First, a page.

Right now I am reading the prequel to Dan Brown’s novel “The DaVinci Code.” It’s called “Angels and Demons,” and it’s about a sect called the Illuminati that is composed of scientists devoted to the downfall of the Catholic Church. The way in which the Illuminati goes about its attack on the Vatican is through a form of terrorism, so throughout the book the main character tries to crawl inside the minds of the perpetrators. As he attempts to do this, he considers the motive behind terrorism and I found his conclusion to be incredibly insightful:
“Quite simply, the goal of terrorism is to create terror and fear. Fear undermines faith in the establishment. It weakens the enemy from within…causing unrest in the masses. Terrorism is not an expression of rage. Terrorism is a political weapon. Remove a government’s facade of infallibility, and you remove its people’s faith.”
I thought this description of terrorism was not only accurate, but extremely relevant as we live in a culture in which terrorism is a very real possibility. Ever since September 11, we have lived in relative fear. I know a lot of people who will no longer fly on planes or live in big cities that could be a potential target of terrorism. We have become a culture that lets fear dictate how we live, and as Brown points out in his novel, it has resulted in a lack of faith in that institution which is ordinarily meant to protect us.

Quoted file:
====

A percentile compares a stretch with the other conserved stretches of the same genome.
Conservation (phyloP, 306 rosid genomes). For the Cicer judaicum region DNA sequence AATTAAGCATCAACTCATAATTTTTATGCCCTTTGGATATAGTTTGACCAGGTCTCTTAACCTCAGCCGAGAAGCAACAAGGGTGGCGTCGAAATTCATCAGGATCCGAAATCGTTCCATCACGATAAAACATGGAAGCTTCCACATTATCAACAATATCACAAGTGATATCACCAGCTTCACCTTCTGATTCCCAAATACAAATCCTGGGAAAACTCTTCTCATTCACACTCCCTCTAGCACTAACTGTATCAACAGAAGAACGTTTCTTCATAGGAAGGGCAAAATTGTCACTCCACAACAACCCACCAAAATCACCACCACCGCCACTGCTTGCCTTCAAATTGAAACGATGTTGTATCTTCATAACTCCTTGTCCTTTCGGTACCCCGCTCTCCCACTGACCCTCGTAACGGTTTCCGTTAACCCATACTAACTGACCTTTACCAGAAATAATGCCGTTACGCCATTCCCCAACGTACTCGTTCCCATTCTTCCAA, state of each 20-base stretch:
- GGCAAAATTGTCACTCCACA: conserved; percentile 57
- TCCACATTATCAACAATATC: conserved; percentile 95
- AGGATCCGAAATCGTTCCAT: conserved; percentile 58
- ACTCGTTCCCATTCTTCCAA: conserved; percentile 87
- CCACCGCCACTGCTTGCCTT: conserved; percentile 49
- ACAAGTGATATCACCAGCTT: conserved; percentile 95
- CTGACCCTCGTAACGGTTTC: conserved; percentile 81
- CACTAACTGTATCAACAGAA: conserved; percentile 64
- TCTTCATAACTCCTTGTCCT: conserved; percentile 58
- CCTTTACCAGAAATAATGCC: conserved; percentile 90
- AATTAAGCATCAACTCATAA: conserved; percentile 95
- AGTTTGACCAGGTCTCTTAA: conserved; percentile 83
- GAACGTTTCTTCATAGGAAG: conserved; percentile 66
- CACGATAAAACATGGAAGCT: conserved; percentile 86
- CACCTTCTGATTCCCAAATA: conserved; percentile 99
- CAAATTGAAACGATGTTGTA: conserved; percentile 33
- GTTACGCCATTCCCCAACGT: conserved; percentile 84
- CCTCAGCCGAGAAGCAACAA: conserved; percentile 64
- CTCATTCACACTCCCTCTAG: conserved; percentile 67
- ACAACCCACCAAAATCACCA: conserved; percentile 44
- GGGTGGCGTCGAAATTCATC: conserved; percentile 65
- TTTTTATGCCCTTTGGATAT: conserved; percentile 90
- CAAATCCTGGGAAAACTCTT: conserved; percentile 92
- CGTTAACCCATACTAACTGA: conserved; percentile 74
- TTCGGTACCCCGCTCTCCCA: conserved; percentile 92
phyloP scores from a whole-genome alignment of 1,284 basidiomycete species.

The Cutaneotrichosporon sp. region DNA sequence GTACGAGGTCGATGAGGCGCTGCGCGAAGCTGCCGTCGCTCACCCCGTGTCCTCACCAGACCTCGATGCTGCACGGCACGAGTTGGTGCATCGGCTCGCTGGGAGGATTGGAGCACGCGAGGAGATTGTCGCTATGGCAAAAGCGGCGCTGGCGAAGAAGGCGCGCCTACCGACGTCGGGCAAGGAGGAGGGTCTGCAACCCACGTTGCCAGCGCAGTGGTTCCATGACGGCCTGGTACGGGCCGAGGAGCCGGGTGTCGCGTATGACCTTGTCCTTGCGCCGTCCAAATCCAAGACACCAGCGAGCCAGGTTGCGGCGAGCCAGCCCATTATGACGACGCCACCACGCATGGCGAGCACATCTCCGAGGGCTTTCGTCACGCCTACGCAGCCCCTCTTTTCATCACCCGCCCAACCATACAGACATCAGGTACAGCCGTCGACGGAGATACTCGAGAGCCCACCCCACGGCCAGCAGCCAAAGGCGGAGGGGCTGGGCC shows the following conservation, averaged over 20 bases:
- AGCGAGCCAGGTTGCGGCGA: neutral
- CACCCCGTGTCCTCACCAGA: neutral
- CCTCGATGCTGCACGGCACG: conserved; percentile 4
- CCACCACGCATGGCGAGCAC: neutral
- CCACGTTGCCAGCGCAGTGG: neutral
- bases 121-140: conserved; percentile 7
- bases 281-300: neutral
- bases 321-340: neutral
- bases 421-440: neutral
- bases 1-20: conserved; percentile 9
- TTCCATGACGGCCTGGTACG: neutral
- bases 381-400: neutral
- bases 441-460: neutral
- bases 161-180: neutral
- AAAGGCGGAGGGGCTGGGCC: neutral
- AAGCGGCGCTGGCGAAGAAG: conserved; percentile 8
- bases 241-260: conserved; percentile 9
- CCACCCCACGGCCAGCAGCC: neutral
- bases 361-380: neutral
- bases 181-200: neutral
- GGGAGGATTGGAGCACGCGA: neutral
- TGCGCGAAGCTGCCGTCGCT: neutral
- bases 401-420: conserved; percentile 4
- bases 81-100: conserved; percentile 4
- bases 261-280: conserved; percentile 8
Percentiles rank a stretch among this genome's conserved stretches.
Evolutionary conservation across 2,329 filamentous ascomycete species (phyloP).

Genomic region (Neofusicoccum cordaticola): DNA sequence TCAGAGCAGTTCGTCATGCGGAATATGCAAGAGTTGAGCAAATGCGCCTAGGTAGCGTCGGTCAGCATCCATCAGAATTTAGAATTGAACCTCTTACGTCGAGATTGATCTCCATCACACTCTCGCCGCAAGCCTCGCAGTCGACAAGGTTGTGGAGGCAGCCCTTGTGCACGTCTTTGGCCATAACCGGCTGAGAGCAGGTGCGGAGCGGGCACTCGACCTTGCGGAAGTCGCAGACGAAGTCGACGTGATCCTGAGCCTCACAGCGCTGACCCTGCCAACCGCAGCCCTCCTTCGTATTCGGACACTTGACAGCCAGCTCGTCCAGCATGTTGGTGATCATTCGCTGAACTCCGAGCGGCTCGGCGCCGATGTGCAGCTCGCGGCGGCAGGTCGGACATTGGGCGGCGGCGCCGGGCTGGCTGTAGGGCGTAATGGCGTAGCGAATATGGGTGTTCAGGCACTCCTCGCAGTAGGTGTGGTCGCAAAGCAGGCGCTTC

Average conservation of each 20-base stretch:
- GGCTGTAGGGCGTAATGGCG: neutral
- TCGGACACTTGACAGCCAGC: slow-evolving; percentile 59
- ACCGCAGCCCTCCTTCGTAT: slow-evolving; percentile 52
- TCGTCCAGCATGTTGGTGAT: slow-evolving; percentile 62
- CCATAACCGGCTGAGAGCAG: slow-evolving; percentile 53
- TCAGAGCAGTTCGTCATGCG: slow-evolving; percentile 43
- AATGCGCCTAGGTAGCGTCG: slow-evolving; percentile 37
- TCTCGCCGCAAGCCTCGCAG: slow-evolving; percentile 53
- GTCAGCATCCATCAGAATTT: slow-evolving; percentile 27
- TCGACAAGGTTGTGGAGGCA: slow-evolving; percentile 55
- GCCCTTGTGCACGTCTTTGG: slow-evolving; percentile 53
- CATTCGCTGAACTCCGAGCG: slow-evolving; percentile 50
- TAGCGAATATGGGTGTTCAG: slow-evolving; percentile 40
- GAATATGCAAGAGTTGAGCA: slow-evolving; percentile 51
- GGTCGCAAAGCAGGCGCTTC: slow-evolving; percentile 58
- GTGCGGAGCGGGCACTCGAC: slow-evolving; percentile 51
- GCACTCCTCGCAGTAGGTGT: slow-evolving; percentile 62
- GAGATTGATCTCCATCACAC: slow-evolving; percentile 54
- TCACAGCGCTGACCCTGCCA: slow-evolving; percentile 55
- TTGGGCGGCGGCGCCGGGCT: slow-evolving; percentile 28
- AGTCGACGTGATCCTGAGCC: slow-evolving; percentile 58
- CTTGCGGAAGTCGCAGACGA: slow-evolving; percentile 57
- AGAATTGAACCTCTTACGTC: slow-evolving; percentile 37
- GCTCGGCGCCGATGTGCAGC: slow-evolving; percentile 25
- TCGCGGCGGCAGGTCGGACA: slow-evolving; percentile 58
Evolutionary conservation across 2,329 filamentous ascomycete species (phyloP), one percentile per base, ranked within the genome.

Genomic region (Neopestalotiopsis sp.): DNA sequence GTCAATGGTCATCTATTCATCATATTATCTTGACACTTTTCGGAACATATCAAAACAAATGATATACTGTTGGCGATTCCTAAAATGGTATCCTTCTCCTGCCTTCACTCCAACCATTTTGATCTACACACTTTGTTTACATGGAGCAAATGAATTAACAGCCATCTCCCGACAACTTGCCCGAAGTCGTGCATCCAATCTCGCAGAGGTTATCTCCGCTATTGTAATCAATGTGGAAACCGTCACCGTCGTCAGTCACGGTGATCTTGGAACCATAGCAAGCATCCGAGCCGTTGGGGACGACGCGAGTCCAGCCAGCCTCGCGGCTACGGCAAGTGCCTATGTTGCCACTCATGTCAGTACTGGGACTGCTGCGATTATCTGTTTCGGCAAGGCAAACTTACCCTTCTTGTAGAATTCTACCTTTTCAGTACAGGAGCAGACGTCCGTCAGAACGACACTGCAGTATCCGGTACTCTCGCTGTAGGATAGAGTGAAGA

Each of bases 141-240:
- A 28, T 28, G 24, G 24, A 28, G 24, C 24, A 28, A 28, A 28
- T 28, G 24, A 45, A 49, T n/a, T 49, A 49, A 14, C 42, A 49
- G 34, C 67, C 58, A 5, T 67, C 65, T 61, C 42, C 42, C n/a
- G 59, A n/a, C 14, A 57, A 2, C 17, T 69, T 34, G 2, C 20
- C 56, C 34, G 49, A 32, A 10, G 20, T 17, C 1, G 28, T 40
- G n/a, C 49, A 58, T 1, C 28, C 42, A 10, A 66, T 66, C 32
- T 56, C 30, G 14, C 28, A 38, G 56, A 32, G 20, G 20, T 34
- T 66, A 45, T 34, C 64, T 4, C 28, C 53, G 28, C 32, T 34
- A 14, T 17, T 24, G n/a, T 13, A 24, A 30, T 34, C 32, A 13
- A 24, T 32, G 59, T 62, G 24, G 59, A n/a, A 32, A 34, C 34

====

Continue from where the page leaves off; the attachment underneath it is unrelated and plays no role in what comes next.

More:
Given the current approval ratings of our government, you can see the effects of terrorism quite plainly, but the “loss of faith” to which Brown refers can be far more destructive than a simple lack of faith in secular government. For Christians, the key issues is not a loss of confidence in the U.S. Government, but a loss of confidence in God. If we are letting fear dictate the way we live, then we are not letting God.
As we live in a culture plagued by terrorism, we need to keep our hearts and minds in check–how does the threat of terrorism make us feel or live? If it leaves us feeling consistently unsettled or fearful, then the terrorists are succeeding in undermining our faith–our faith in God. We need to reach a point at which we can rest in the knowledge that God is in control. If we can embrace this truth, then it shouldn’t matter whether or not the Terror Alert goes up or down–our security remains the same.
Just a thought to keep in mind as we dwell in a culture that is actively fighting terror. We should indeed be fighting terror, but as Christians our motive is slightly different than that of our government. We fight terror because it threatens our confidence in God. Whenever we are tempted to be fearful about what our country’s future may hold, we must recognize that fear as an attack on our relationship with God. We should never let fear determine our outlook on the world or our lifestyle–peace in Christ alone should be the chief determinate of how we live.